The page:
Why does the promise of raising taxes to the rich always end with higher taxes to the middle class? In this short video, we explain it.
The interventionists promise large funds and expenditure plans for all kinds of projects that they intend to finance by “raising taxes on the rich”.
Those expenses, of course, are true, real ones. However, their revenue estimates are simply overoptimistic. Under Obama, the average federal tax rate paid by the top 1% of households went gone up more than 6 percentage points to an estimated 33.8%, according to the Tax Policy Center.
What ensued was: Debt and deficits still ballooned and the middle class suffered even more tax increases.
How does this happen?
First: Spend more. The historical average of over-spending on budget is 10% in the past eight years. Federal outlays far exceeded the government plans and estimates, raising the debt ceiling in three occasions. This has been an issue in almost every administration of the past twenty years. From 2008 to 2009, federal spending jumped 17.9 percent, reaching $3.5 trillion, going to $3.9 trillion in 2016.
Second: Revenue estimates are not even remotely enough to cover the rise in spending. Tax revenues did increase in absolute and relative to GDP terms. However, spending increased even more.
When its recovery plan was announced, the White House predicted an average growth in the economy of 4-4.5 percent, and the budget deficit would shrink to 3.5 percent of GDP . Public debt ballooned from 48% to 75% of GDP and average annual deficit was 5.2%. Total receipts, despite the recovery, low unemployment and a massive stimulus, fell short of estimates by almost $110 billion in 2016 alone.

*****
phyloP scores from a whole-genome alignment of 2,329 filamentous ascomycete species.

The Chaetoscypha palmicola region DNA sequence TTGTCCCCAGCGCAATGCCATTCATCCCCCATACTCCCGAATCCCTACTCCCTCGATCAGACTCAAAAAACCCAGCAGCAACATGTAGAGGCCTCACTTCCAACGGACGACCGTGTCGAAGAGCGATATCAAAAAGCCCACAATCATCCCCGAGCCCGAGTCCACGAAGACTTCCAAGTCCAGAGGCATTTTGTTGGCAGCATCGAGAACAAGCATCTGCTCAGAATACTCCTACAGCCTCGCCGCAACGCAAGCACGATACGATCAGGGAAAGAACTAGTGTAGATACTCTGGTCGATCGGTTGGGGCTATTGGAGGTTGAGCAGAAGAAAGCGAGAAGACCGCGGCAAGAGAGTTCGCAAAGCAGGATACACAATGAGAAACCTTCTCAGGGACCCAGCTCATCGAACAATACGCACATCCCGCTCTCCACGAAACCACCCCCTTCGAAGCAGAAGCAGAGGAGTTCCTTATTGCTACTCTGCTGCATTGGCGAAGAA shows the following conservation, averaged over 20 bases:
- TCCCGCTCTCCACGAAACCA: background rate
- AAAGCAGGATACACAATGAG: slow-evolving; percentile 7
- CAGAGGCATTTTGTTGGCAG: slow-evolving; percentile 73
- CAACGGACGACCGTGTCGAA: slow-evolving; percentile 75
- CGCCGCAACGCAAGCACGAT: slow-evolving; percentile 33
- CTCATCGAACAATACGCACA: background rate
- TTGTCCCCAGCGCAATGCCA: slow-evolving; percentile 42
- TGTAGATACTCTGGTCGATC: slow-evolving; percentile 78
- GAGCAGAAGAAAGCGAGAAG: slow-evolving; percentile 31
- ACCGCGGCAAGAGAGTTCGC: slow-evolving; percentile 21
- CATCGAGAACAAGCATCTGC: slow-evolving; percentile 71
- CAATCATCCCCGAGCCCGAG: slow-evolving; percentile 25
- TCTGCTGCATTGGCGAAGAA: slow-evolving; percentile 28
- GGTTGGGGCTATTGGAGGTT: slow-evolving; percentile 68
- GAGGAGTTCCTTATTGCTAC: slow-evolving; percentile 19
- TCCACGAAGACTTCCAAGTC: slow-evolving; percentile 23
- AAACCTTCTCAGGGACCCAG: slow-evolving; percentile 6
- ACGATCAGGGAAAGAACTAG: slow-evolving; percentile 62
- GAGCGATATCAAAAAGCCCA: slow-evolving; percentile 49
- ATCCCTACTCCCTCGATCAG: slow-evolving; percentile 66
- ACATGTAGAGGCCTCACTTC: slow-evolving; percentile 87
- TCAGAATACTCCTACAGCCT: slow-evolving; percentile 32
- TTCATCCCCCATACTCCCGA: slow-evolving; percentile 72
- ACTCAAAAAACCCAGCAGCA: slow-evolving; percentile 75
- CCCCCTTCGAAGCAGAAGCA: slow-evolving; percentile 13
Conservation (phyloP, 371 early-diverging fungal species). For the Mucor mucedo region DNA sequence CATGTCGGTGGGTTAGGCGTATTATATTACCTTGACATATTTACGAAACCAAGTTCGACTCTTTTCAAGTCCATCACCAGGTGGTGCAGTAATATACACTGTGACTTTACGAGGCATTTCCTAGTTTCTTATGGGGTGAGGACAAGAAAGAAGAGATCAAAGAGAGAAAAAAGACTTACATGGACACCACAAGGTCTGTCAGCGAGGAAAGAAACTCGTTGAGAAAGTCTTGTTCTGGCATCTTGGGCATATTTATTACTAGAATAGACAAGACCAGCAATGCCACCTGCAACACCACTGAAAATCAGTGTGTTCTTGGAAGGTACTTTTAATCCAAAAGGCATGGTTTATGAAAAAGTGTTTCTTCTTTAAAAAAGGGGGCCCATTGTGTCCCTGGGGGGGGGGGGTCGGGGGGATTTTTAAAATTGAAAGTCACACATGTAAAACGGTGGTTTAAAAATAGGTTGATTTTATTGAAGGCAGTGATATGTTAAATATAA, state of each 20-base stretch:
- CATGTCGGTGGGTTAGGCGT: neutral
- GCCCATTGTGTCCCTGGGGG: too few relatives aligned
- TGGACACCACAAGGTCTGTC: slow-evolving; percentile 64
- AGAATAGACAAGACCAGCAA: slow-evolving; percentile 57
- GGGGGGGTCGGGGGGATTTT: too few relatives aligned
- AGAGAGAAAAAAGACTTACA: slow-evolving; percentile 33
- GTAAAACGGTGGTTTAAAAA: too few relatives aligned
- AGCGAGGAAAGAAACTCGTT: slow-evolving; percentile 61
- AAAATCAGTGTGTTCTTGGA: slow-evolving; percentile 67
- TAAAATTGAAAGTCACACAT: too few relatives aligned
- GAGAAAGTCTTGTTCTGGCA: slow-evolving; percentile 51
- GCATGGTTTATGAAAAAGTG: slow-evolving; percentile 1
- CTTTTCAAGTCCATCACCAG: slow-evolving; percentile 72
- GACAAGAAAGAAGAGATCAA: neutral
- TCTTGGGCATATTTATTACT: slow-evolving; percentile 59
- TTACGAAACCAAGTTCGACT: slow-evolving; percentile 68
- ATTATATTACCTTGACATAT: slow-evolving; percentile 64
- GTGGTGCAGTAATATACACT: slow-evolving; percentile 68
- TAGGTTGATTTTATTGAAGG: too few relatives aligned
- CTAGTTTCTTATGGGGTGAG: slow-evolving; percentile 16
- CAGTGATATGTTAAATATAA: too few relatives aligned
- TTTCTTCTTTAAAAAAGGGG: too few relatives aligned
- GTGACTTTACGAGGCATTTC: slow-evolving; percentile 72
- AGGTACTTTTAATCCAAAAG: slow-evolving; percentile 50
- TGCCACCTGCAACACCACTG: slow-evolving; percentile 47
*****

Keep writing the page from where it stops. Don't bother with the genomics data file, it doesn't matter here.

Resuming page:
After $1.5 trillion in new taxes, debt increased by $10 trillion. In 2013, increasing the employee payroll tax from 4.2% to 6.2% made an average worker earning $50k a year pay $1k more in taxes.
We must remember that the average error in estimates of new tax revenue in the OECD has ranged between 20% and 50%.
At the end of the day, it is plan and simple maths. The estimates of revenue increases are made by the same government officials that benefit from increasing federal outlays because it increases their power, and when those revenues fall short of magic and unachievable expectations, you pay. They win.
You cannot fund trillions of dollars by raising taxes on a few thousand, as rich as they might be. The promises of billions in spending funded by the rich becomes the reality of more debt and higher taxes to everyone.
Very real expenditures, very real debt increases, and very idealistic optimistic tax receipt estimates. An equation that always ends in “raising taxes to all”.
The next time you read that billions of new public spending will be financed by the wealthy, remember it will be you who pays.
Daniel Lacalle is Chief Economist at Tressis, SV a PhD in Economics and author of Life In The Financial Markets, The Energy World Is Flat (Wiley) and Escape from the Central Bank Trap (BEP)